Urologists have a combination of medical and surgical training who treat men and women with kidney, bladder, and urinary problems.
Gynecologists specialize in preventing and treating illnesses of the female reproductive organs. If you are incontinent, your general practitioner may refer you to a gynecologist for urinary incontinence treatment.
Urogynecologists are gynecologists who have undertaken further advanced specialist training to deal with the complexities of vaginal prolapse and types of bladder dysfunction including urinary leakage.
Pharmacists can offer advice on medications that may cause or aggravate incontinence. They may also be able to provide you with continence product advice, free information resources, and the details of local continence service providers.
Stages of Urinary incontinence
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Why Do People Experience Leaking Urine
Urinary incontinence is considered any unintentional loss of urine. It can happen anywhere from a few drops once a month to leakage multiple times a day, David Sheyn, MD, an ob-gyn/urologist in the Division of Female Pelvic Medicine and Reconstructive Surgery at University Hospitals in Chardon, Ohio, tells Health. And the amount of urine you let out can be minor to moderate.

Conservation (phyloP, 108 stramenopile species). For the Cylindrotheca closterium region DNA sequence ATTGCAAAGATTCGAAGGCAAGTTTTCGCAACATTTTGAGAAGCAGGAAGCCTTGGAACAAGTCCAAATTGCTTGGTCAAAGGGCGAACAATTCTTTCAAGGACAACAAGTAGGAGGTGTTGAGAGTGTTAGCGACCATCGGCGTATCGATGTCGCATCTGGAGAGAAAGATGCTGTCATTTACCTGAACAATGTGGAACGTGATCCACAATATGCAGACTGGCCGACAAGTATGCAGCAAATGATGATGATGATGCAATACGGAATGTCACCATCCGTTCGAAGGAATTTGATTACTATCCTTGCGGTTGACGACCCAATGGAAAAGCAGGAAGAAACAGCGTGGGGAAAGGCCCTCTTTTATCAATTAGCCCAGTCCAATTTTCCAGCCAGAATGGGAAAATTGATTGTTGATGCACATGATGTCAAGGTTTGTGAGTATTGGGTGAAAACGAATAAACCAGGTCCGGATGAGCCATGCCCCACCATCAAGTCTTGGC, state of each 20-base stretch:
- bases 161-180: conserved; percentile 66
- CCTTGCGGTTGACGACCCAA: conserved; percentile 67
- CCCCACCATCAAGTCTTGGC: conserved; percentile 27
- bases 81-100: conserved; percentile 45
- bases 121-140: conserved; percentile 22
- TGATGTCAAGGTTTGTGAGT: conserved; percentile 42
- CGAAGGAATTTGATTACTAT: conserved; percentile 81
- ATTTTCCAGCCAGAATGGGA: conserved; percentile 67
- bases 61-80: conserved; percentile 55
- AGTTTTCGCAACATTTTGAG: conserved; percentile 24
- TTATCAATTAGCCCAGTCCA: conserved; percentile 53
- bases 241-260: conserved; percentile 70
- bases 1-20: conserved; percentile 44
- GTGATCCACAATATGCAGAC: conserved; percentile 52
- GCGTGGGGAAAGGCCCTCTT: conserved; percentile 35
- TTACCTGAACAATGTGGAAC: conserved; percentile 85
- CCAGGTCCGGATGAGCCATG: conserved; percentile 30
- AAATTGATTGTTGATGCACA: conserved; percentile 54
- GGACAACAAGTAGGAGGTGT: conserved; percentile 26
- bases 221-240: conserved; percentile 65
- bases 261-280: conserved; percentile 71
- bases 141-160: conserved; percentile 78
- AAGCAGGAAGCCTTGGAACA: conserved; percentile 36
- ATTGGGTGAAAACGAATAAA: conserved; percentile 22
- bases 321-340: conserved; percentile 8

There are different types of urinary incontinence:
Treatment Of Leaking Urine In Dogs
Depending on the cause of the urinary leakage, treatment will vary. Antibiotics or other medications are commonly used for urinary tract infections, hormone depletion, and other diseases, surgery and dietary changes may be needed for bladder stones, and acupuncture, discontinuation of medications if they are causing side effects, or other treatments for underlying diseases may be necessary to treat the various causes of urinary leakage.
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When It Hurts To Pee
While this isnt incontinence, painful urination is not something you should overlook. A burning sensation when urinating is likely caused by a urinary tract infection that may lead to difficulties relating to leakage. It can also be from the dry or irritated skin around the urethra. Either way, get this checked out!
What Can You Do To Relieve Urinary Incontinence
Urinary incontinence almost never goes away on its own. But there are steps you can take to help relieve your symptoms.